Abigail Ahern shares her golden rule for making maximalism work in your home

There is such a thing as too much, even for the self-proclaimed maximalist lover

Abigail Ahern maximalist tip, maximal room with floral wallpaper
(Image credit: Future)

Celebrated interior designer, Abigail Ahern, is noted for her signature dark color palette and fearless admiration for maximalist home decor trends. She has designed her way to the pinnacle of the interior world through her unorthodox injection of excessive glamour and eccentric prints. However, even for Abigail, too much is too much. 

Appearing as a guest judge on BBC Two's Interior Design Masters, Abigail shared her thoughts on the maximalist interiors of a hair salon in Richmond, London. Contestants Paul and Lynsey worked together to turn the salon into a shrine of maximalism - complete with vivid floral wallpaper and a trove of rich overflowing greenery. The salon was thoroughly maximalist; however, Abigail had her doubts. 

Abigail Ahern maximalist tip, maximal room with floral wallpaper

(Image credit: futurecontenthub.com)

In her discussion with judge Michelle Ogundehin, Abigail confessed there is such a thing as too much - before offering advice for making this overindulgent trend work in your home. 

The designer revealed it is a 'trouble' to have lots of different focal points in one room - arguing that, if a space is too busy, then 'your eye has nowhere to rest. It just reads as quite chaotic.'

Abigail continued, suggesting the salon would benefit from 'just a bit of softness, or an empty wall, before adding:

'I'm a maximalist; I can't even believe I'm saying this, but [give us] a little bit of an empty wall, please, just so it's a little bit more paired back.'

See: Abigail Ahern shares her secret for making a small space feel bigger using color

Abigail Ahern maximalist tip, maximal room with floral wallpaper

(Image credit: futurecontenthub.com)

Abigail Ahern's maximalist rules are not exclusive, as the equally admired designer, Kit Kemp, similarly shared her advice earlier in the third episode of the interior design competition earlier in the season. The esteemed designer and owner of Firmdale Hotels gave her judgment on a selection of maximalist country hotel rooms in Sussex, where contestants were tasked with designing a bedroom. 

'It's all about scale and balance,' Kit warned in her discussion of the technique before venturing inside the venue. Once inside one of the bedrooms, the judge's comments mirrored that of Abigail's, as Michelle remarked:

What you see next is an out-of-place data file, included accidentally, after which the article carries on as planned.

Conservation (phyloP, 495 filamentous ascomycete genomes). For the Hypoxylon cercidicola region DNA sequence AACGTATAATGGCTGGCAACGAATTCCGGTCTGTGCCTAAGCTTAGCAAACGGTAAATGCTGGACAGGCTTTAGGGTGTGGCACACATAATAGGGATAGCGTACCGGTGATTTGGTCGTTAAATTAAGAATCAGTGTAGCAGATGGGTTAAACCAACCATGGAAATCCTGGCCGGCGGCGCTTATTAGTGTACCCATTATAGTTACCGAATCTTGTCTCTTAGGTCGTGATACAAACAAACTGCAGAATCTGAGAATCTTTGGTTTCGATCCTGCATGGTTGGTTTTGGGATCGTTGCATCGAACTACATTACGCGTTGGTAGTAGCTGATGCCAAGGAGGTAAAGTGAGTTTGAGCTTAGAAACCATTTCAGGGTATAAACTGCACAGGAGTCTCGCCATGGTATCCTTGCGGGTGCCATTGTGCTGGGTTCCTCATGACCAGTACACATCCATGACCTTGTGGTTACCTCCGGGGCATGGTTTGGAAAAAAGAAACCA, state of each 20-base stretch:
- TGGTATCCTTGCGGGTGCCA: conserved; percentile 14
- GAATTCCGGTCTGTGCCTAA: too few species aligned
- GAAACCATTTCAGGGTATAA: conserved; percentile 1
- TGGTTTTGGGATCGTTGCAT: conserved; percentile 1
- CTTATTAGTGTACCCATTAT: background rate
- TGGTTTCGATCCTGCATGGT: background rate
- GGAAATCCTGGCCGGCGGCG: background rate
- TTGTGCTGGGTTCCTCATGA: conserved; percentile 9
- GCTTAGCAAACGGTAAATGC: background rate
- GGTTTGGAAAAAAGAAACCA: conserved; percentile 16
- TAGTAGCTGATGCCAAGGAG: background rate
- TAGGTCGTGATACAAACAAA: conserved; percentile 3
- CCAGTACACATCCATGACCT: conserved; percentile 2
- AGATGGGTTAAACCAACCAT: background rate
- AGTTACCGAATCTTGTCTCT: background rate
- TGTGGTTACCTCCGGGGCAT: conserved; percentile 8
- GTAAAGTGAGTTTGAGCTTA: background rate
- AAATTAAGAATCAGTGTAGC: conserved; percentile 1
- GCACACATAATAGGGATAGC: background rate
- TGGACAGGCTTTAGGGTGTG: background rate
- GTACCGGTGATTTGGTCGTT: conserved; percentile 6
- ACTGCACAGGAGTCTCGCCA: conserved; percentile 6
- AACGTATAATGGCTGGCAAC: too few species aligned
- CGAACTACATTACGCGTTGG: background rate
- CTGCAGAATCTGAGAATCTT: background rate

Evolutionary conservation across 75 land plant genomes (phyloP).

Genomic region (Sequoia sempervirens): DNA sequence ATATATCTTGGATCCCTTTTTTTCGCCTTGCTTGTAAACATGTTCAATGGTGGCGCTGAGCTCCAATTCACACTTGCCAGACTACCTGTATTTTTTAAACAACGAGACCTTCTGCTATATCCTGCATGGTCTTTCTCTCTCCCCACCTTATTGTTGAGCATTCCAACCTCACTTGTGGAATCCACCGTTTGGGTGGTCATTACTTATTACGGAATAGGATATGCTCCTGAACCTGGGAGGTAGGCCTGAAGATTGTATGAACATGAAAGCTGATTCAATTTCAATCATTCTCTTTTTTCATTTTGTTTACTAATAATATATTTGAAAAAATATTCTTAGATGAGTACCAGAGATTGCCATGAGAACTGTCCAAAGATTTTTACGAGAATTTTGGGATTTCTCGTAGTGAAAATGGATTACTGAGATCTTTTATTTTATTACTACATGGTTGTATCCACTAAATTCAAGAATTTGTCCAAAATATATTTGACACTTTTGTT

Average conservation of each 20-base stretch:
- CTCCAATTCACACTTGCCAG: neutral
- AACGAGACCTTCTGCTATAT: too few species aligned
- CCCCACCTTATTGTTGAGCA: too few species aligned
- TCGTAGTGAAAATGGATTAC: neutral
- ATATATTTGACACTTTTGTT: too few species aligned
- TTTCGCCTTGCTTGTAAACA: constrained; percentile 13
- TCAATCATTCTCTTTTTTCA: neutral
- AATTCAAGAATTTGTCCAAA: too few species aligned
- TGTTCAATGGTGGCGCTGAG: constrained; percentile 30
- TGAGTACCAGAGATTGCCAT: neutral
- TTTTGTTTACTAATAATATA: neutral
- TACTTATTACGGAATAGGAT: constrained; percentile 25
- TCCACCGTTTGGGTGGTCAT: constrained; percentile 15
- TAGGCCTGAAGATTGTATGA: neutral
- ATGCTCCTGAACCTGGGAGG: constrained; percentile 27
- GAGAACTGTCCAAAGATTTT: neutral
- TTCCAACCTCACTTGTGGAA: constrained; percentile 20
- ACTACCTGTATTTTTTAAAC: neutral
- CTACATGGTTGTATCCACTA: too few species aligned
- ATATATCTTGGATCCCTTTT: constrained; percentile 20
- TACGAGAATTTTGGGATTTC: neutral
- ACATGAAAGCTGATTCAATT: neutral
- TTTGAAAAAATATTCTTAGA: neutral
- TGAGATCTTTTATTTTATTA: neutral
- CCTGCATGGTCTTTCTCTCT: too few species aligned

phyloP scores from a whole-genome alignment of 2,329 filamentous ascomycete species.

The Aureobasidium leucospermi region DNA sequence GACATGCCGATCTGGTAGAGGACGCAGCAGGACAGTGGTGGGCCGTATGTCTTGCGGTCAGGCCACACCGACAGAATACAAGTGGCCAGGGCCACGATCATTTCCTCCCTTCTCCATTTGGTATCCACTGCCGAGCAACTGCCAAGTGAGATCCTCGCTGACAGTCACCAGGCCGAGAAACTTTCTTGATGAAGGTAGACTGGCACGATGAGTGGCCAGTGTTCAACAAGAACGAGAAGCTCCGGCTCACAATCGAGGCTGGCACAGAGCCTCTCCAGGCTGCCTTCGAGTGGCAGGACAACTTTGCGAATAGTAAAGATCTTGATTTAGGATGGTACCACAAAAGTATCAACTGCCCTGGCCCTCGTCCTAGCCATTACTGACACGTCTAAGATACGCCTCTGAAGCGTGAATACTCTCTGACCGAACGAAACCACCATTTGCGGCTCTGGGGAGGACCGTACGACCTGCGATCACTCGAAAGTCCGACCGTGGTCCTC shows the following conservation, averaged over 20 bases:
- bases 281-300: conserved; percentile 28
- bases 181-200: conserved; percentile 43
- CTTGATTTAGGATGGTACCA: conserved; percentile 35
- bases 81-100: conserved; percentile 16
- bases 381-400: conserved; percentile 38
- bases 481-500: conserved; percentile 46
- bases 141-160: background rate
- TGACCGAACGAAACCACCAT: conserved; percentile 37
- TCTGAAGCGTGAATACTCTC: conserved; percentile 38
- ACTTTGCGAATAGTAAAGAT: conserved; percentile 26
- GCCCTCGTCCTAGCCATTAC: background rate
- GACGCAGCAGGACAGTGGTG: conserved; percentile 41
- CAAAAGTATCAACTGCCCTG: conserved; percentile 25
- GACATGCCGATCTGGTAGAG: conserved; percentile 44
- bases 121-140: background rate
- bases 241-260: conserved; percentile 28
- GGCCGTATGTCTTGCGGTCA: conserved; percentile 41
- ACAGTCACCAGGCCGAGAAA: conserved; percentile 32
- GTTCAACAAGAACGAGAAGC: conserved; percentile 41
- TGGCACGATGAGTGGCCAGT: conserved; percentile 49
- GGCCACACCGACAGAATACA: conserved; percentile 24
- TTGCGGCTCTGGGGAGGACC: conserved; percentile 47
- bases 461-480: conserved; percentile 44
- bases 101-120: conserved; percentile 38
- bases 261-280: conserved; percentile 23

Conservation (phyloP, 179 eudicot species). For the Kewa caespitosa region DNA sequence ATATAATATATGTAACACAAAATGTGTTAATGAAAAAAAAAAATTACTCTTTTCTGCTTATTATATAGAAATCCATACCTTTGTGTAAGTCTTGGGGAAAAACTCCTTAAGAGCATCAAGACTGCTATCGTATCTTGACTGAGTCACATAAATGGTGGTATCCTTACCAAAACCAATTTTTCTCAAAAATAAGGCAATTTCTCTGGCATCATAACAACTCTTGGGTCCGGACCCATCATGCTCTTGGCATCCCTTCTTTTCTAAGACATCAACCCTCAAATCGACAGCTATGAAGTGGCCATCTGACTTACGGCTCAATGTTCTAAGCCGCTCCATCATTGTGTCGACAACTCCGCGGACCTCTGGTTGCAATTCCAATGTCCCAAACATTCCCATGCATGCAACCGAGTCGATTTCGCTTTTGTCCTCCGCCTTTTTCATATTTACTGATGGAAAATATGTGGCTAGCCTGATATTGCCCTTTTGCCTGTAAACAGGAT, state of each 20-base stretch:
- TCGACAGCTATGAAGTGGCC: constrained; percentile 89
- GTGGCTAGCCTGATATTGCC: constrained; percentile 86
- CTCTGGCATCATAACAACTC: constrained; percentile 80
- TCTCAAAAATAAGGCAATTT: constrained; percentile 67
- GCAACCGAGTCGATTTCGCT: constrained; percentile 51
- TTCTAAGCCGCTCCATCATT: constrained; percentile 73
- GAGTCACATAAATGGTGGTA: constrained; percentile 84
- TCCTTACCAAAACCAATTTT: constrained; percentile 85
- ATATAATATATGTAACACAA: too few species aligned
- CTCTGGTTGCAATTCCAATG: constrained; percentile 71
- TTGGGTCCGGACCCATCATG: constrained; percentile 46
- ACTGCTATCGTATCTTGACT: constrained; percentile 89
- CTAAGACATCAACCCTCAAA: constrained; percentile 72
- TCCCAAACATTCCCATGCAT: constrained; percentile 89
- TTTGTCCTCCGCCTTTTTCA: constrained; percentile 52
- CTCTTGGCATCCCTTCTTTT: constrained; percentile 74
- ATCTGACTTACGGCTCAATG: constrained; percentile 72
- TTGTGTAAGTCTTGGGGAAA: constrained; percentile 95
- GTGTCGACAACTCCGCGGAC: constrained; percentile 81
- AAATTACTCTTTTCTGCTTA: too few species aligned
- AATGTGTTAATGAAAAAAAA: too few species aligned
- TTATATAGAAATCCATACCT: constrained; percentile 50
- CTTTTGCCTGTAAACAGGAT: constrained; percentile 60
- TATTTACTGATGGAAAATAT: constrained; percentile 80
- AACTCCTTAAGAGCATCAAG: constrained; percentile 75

'There is a point where too much is too much because it doesn't allow you to focus on any one thing.'

See: Kit Kemp shares her expert advice on how to liven up a small hallway instantly

Abigail Ahern maximalist tip, maximal room with floral wallpaper

(Image credit: Future)

It's very worrying for the eye, and it looks a bit frantic,' Kit added. 

The more is more rule of maximalist interiors only goes so far. Take it from the industry experts, and create one focal point, you won't be betraying maximalism with one clean wall in your room. Going too hard with maximalism will simply appear too maxed out. 

Megan Slack

Megan is the Head of Celebrity Style News at Homes & Gardens. She first joined Future Plc as a News Writer across their interiors titles, including Livingetc and Real Homes, before becoming H&G's News Editor in April 2022. She now leads the Celebrity/ News team.

Before joining Future, Megan worked as a News Explainer at The Telegraph, following her MA in International Journalism at the University of Leeds. During her BA in English Literature and Creative Writing, she gained writing experience in the US whilst studying in New York. Megan also focused on travel writing during her time living in Paris, where she produced content for a French travel site.

Megan currently lives in London, where she relocated from her hometown in Yorkshire. In her home, she experiments with interior design trends and draws inspiration from the home decor ideas she observes in her everyday work life. Her favorite pieces include her antique typewriter and her expansive collection of houseplants. When she isn’t writing, she is browsing London’s coffee shops and bookstores to add to her ever-growing library, taking over the open shelving in her apartment.